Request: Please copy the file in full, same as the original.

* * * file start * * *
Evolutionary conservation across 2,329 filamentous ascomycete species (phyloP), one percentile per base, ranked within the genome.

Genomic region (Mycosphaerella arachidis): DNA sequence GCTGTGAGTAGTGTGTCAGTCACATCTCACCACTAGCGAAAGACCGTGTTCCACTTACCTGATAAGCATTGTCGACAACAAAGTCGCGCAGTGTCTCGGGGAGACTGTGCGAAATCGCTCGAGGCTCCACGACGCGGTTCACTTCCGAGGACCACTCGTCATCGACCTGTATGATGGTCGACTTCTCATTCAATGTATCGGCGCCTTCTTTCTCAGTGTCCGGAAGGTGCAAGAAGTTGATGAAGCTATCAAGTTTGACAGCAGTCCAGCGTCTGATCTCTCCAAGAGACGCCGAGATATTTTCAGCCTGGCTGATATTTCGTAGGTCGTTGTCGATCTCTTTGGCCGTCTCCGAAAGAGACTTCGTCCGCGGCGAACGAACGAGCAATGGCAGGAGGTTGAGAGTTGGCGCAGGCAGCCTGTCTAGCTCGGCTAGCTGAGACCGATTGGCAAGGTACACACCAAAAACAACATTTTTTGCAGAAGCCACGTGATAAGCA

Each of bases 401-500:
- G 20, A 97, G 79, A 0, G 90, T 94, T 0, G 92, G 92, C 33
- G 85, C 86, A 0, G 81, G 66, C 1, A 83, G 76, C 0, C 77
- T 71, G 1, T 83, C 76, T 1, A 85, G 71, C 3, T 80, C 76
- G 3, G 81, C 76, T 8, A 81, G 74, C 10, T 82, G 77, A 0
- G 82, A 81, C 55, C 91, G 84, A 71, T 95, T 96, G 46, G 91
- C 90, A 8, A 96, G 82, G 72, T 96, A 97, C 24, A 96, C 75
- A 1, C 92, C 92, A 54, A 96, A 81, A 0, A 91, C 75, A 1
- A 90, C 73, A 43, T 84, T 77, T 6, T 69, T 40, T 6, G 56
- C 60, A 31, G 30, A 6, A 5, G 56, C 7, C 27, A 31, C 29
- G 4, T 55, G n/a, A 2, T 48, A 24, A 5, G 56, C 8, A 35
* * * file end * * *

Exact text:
Evolutionary conservation across 2,329 filamentous ascomycete species (phyloP), one percentile per base, ranked within the genome.

Genomic region (Mycosphaerella arachidis): DNA sequence GCTGTGAGTAGTGTGTCAGTCACATCTCACCACTAGCGAAAGACCGTGTTCCACTTACCTGATAAGCATTGTCGACAACAAAGTCGCGCAGTGTCTCGGGGAGACTGTGCGAAATCGCTCGAGGCTCCACGACGCGGTTCACTTCCGAGGACCACTCGTCATCGACCTGTATGATGGTCGACTTCTCATTCAATGTATCGGCGCCTTCTTTCTCAGTGTCCGGAAGGTGCAAGAAGTTGATGAAGCTATCAAGTTTGACAGCAGTCCAGCGTCTGATCTCTCCAAGAGACGCCGAGATATTTTCAGCCTGGCTGATATTTCGTAGGTCGTTGTCGATCTCTTTGGCCGTCTCCGAAAGAGACTTCGTCCGCGGCGAACGAACGAGCAATGGCAGGAGGTTGAGAGTTGGCGCAGGCAGCCTGTCTAGCTCGGCTAGCTGAGACCGATTGGCAAGGTACACACCAAAAACAACATTTTTTGCAGAAGCCACGTGATAAGCA

Each of bases 401-500:
- G 20, A 97, G 79, A 0, G 90, T 94, T 0, G 92, G 92, C 33
- G 85, C 86, A 0, G 81, G 66, C 1, A 83, G 76, C 0, C 77
- T 71, G 1, T 83, C 76, T 1, A 85, G 71, C 3, T 80, C 76
- G 3, G 81, C 76, T 8, A 81, G 74, C 10, T 82, G 77, A 0
- G 82, A 81, C 55, C 91, G 84, A 71, T 95, T 96, G 46, G 91
- C 90, A 8, A 96, G 82, G 72, T 96, A 97, C 24, A 96, C 75
- A 1, C 92, C 92, A 54, A 96, A 81, A 0, A 91, C 75, A 1
- A 90, C 73, A 43, T 84, T 77, T 6, T 69, T 40, T 6, G 56
- C 60, A 31, G 30, A 6, A 5, G 56, C 7, C 27, A 31, C 29
- G 4, T 55, G n/a, A 2, T 48, A 24, A 5, G 56, C 8, A 35